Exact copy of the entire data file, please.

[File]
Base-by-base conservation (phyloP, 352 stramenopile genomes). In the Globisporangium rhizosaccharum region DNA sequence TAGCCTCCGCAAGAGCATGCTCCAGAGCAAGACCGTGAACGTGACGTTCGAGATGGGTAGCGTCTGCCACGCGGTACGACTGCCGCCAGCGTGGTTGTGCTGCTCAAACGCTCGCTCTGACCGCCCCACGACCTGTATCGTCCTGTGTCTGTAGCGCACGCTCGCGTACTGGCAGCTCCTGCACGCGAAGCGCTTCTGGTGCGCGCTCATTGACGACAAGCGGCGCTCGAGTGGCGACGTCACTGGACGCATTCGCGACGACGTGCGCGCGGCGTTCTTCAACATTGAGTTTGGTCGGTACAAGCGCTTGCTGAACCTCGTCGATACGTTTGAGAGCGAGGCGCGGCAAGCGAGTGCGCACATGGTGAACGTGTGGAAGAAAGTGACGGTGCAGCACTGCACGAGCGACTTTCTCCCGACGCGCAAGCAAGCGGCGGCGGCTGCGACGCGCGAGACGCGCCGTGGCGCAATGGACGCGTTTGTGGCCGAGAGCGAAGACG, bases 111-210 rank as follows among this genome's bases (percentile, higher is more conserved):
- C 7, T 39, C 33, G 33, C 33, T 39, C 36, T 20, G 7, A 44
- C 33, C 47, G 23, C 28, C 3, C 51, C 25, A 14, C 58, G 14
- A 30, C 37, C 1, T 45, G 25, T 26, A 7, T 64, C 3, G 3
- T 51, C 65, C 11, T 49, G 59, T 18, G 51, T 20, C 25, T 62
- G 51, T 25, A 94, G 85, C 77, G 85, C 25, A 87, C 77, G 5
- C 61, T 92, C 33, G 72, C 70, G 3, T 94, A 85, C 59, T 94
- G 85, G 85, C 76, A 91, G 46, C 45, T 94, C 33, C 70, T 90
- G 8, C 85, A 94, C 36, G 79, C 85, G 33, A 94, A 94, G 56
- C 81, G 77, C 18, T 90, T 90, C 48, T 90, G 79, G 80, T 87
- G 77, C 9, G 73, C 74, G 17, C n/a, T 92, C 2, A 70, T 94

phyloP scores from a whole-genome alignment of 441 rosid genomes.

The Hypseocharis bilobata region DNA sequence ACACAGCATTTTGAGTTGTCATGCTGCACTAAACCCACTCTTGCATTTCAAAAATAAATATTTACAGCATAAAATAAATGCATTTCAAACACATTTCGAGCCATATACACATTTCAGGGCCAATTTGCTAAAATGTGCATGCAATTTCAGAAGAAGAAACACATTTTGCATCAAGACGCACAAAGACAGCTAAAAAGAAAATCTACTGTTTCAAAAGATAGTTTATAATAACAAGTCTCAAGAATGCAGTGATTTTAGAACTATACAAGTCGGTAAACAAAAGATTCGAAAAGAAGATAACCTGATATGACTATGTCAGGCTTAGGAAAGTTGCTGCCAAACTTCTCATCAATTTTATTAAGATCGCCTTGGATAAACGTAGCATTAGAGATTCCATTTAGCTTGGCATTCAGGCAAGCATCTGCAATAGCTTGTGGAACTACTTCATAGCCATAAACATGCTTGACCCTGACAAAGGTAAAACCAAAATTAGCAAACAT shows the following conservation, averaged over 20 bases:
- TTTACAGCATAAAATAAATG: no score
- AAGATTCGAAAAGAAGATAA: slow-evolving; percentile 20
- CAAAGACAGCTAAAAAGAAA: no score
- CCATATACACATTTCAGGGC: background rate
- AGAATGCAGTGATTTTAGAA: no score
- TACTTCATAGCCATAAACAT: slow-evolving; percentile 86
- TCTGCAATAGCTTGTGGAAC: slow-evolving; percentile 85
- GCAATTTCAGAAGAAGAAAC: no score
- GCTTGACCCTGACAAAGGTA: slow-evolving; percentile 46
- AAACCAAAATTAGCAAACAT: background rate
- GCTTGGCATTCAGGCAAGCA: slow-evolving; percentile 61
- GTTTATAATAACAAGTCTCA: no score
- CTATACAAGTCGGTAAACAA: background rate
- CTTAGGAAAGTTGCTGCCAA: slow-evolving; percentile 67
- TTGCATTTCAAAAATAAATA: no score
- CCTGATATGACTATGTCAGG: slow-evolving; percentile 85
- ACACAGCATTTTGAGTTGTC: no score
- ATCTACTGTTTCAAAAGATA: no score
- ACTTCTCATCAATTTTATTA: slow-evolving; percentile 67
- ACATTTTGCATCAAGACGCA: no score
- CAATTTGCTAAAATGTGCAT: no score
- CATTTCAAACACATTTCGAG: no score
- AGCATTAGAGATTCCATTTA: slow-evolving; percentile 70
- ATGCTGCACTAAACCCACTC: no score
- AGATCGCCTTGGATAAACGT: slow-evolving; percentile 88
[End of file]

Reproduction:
Base-by-base conservation (phyloP, 352 stramenopile genomes). In the Globisporangium rhizosaccharum region DNA sequence TAGCCTCCGCAAGAGCATGCTCCAGAGCAAGACCGTGAACGTGACGTTCGAGATGGGTAGCGTCTGCCACGCGGTACGACTGCCGCCAGCGTGGTTGTGCTGCTCAAACGCTCGCTCTGACCGCCCCACGACCTGTATCGTCCTGTGTCTGTAGCGCACGCTCGCGTACTGGCAGCTCCTGCACGCGAAGCGCTTCTGGTGCGCGCTCATTGACGACAAGCGGCGCTCGAGTGGCGACGTCACTGGACGCATTCGCGACGACGTGCGCGCGGCGTTCTTCAACATTGAGTTTGGTCGGTACAAGCGCTTGCTGAACCTCGTCGATACGTTTGAGAGCGAGGCGCGGCAAGCGAGTGCGCACATGGTGAACGTGTGGAAGAAAGTGACGGTGCAGCACTGCACGAGCGACTTTCTCCCGACGCGCAAGCAAGCGGCGGCGGCTGCGACGCGCGAGACGCGCCGTGGCGCAATGGACGCGTTTGTGGCCGAGAGCGAAGACG, bases 111-210 rank as follows among this genome's bases (percentile, higher is more conserved):
- C 7, T 39, C 33, G 33, C 33, T 39, C 36, T 20, G 7, A 44
- C 33, C 47, G 23, C 28, C 3, C 51, C 25, A 14, C 58, G 14
- A 30, C 37, C 1, T 45, G 25, T 26, A 7, T 64, C 3, G 3
- T 51, C 65, C 11, T 49, G 59, T 18, G 51, T 20, C 25, T 62
- G 51, T 25, A 94, G 85, C 77, G 85, C 25, A 87, C 77, G 5
- C 61, T 92, C 33, G 72, C 70, G 3, T 94, A 85, C 59, T 94
- G 85, G 85, C 76, A 91, G 46, C 45, T 94, C 33, C 70, T 90
- G 8, C 85, A 94, C 36, G 79, C 85, G 33, A 94, A 94, G 56
- C 81, G 77, C 18, T 90, T 90, C 48, T 90, G 79, G 80, T 87
- G 77, C 9, G 73, C 74, G 17, C n/a, T 92, C 2, A 70, T 94

phyloP scores from a whole-genome alignment of 441 rosid genomes.

The Hypseocharis bilobata region DNA sequence ACACAGCATTTTGAGTTGTCATGCTGCACTAAACCCACTCTTGCATTTCAAAAATAAATATTTACAGCATAAAATAAATGCATTTCAAACACATTTCGAGCCATATACACATTTCAGGGCCAATTTGCTAAAATGTGCATGCAATTTCAGAAGAAGAAACACATTTTGCATCAAGACGCACAAAGACAGCTAAAAAGAAAATCTACTGTTTCAAAAGATAGTTTATAATAACAAGTCTCAAGAATGCAGTGATTTTAGAACTATACAAGTCGGTAAACAAAAGATTCGAAAAGAAGATAACCTGATATGACTATGTCAGGCTTAGGAAAGTTGCTGCCAAACTTCTCATCAATTTTATTAAGATCGCCTTGGATAAACGTAGCATTAGAGATTCCATTTAGCTTGGCATTCAGGCAAGCATCTGCAATAGCTTGTGGAACTACTTCATAGCCATAAACATGCTTGACCCTGACAAAGGTAAAACCAAAATTAGCAAACAT shows the following conservation, averaged over 20 bases:
- TTTACAGCATAAAATAAATG: no score
- AAGATTCGAAAAGAAGATAA: slow-evolving; percentile 20
- CAAAGACAGCTAAAAAGAAA: no score
- CCATATACACATTTCAGGGC: background rate
- AGAATGCAGTGATTTTAGAA: no score
- TACTTCATAGCCATAAACAT: slow-evolving; percentile 86
- TCTGCAATAGCTTGTGGAAC: slow-evolving; percentile 85
- GCAATTTCAGAAGAAGAAAC: no score
- GCTTGACCCTGACAAAGGTA: slow-evolving; percentile 46
- AAACCAAAATTAGCAAACAT: background rate
- GCTTGGCATTCAGGCAAGCA: slow-evolving; percentile 61
- GTTTATAATAACAAGTCTCA: no score
- CTATACAAGTCGGTAAACAA: background rate
- CTTAGGAAAGTTGCTGCCAA: slow-evolving; percentile 67
- TTGCATTTCAAAAATAAATA: no score
- CCTGATATGACTATGTCAGG: slow-evolving; percentile 85
- ACACAGCATTTTGAGTTGTC: no score
- ATCTACTGTTTCAAAAGATA: no score
- ACTTCTCATCAATTTTATTA: slow-evolving; percentile 67
- ACATTTTGCATCAAGACGCA: no score
- CAATTTGCTAAAATGTGCAT: no score
- CATTTCAAACACATTTCGAG: no score
- AGCATTAGAGATTCCATTTA: slow-evolving; percentile 70
- ATGCTGCACTAAACCCACTC: no score
- AGATCGCCTTGGATAAACGT: slow-evolving; percentile 88